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August 12, 2016

Cellular tug-of-war

A novel mechanism controlling the dynamics between tubule cells sheds light on cellular adhesion

Figure 1: Schematic view of two migratory tubule cells making contact and beginning to pull toward opposite poles (green: transmembrane proteins at the cell adhesion interface; red: centrosome; blue: microtubule; orange: myosin; yellow: nucleus).

Reproduced from Ref. 1 and licensed under CC BY 4.0 © 2016 K. Kato et al.

A surprising mechanism behind cellular coordination during tissue and organ development has been identified in a bioimaging study of fruit flies by RIKEN researchers1.

It is not at all clear how migratory tubule cells called tip cells find and identify their target tissues and establish connections with new cell surfaces during respiratory tubule development. During the formation of cellular junctions, a pair of cell tips, or ‘fusion cells’, establishes a new junction. This process involves dynamic cell shape change and highly coordinated membrane trafficking, which is also poorly understood.

To parse these cellular dynamics, Shigeo Hayashi of the RIKEN Center for Developmental Biology and his colleagues examined cell contractility and adhesion in the tracheal system—the complex network of tubes that delivers oxygen to the cells of an insect—of the fruit fly Drosophila.

They found that tracheal fusion cells orchestrate the migration of tracheal branch tubules by adhering and transforming into a donut shape through precise coordination of the paired fusion cells. “Conversion of spherical cells into a donut shape is an extremely rare shape change for animal cells,” Hayashi notes.

The team uncovered one of the mechanisms that give rise to this rare cell shape. Using various bioimaging and cell perturbation techniques, they discovered that the paired fusion cells undergo a highly balanced pulling event that involves the motor protein myosin applying a pulsed pulling force to the contact site (Fig. 1).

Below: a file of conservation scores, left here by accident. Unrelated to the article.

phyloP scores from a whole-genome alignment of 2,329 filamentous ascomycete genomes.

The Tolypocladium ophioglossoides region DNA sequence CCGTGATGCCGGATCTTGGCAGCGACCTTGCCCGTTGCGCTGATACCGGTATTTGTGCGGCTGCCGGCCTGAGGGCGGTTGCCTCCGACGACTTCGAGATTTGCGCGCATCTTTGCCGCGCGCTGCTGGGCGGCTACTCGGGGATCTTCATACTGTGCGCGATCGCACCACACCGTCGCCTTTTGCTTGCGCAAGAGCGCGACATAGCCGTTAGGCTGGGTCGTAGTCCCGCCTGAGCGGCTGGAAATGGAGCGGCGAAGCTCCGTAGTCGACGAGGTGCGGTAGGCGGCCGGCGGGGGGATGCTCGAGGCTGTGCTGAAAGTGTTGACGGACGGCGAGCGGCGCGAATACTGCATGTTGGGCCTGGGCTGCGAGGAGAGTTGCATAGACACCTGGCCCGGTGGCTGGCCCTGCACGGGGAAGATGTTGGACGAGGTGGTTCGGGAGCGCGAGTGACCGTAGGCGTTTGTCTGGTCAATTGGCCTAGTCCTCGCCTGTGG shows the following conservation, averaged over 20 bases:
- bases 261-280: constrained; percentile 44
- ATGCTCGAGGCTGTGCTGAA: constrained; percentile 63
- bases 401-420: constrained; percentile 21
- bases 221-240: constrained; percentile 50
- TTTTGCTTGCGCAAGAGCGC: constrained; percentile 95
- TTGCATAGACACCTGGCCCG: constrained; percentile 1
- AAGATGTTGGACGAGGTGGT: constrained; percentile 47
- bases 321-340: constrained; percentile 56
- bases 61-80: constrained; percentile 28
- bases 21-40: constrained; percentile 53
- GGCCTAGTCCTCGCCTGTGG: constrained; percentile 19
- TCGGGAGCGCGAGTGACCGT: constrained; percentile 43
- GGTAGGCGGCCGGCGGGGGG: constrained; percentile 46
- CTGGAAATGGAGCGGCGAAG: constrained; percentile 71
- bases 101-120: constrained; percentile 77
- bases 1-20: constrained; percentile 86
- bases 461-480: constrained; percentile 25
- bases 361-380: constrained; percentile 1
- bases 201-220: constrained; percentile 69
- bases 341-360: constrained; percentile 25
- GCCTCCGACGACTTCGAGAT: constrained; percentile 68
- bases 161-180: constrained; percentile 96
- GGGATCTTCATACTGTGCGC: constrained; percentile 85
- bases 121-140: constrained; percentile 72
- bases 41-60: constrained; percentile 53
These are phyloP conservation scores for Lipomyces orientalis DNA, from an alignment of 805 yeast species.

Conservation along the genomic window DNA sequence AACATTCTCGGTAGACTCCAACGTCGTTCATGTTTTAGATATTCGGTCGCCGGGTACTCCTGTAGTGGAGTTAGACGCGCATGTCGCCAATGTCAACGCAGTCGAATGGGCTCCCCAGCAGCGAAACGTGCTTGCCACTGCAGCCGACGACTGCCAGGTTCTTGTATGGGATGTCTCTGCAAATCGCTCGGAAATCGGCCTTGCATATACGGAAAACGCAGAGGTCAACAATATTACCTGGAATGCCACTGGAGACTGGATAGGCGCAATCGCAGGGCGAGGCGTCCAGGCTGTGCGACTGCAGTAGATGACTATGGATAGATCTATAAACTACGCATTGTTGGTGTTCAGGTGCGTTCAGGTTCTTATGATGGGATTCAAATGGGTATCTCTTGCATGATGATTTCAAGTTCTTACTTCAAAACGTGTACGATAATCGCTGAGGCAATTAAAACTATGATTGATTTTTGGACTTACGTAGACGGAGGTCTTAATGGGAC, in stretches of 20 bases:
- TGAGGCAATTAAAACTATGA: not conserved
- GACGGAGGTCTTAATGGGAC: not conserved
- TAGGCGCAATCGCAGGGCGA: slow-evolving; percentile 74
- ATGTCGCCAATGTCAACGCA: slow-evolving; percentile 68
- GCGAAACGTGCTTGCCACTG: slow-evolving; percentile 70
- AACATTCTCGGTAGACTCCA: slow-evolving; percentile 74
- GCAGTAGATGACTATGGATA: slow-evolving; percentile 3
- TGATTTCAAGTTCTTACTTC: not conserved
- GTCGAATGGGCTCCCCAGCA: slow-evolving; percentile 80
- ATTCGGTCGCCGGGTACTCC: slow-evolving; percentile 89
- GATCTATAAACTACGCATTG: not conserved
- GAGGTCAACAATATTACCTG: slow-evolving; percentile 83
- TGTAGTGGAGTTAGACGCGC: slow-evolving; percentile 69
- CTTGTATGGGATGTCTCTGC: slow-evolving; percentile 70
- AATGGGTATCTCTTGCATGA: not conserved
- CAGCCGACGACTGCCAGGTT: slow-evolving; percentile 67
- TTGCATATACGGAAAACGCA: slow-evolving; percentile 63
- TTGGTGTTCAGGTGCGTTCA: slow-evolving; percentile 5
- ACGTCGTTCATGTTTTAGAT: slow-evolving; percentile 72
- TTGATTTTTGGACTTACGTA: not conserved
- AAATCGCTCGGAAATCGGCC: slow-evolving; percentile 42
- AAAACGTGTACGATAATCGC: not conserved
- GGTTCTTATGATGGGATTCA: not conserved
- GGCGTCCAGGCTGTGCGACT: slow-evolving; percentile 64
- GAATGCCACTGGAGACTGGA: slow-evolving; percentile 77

The researchers also found that the paired cell-to-cell adhesion complex in the cell interface is the target for microtubule association. The bundles of microtubules balance the pulling force. Consequently, when the microtubules are disrupted, the pulling force of each cell toward opposite poles is no longer balanced, and the fusion cells start a tug-of-war between paired cells.

In other words, the team discovered that the balance of cell contractility in the paired fusion cells is important for coordination, and they identified that the microtubule is a key coordinator of this force balance.

“We had anticipated that microtubules are needed for cell adhesion and fusion, and this was the case,” says Hayashi. “However, this tug-of-war-like contraction phenotype was unexpected. It was interesting to find that this extremely rare form of cell shape change is driven by the general intracellular machines (microtubules) in the configuration, similar to the mitotic spindle,” adds Hayashi.

The researchers next intend to examine the role of cell membrane fusion in the formation of these donut shapes.

References

  1. Kato, K., Dong, B., Wada, H., Tanaka-Matakatsu, M., Yagi, Y. & Hayashi, S. Microtubule-dependent balanced cell contraction and luminal-matrix modification accelerate epithelial tube fusion. Nature Communications 7, 11141 (2016). doi: 10.1038/ncomms11141 (Link)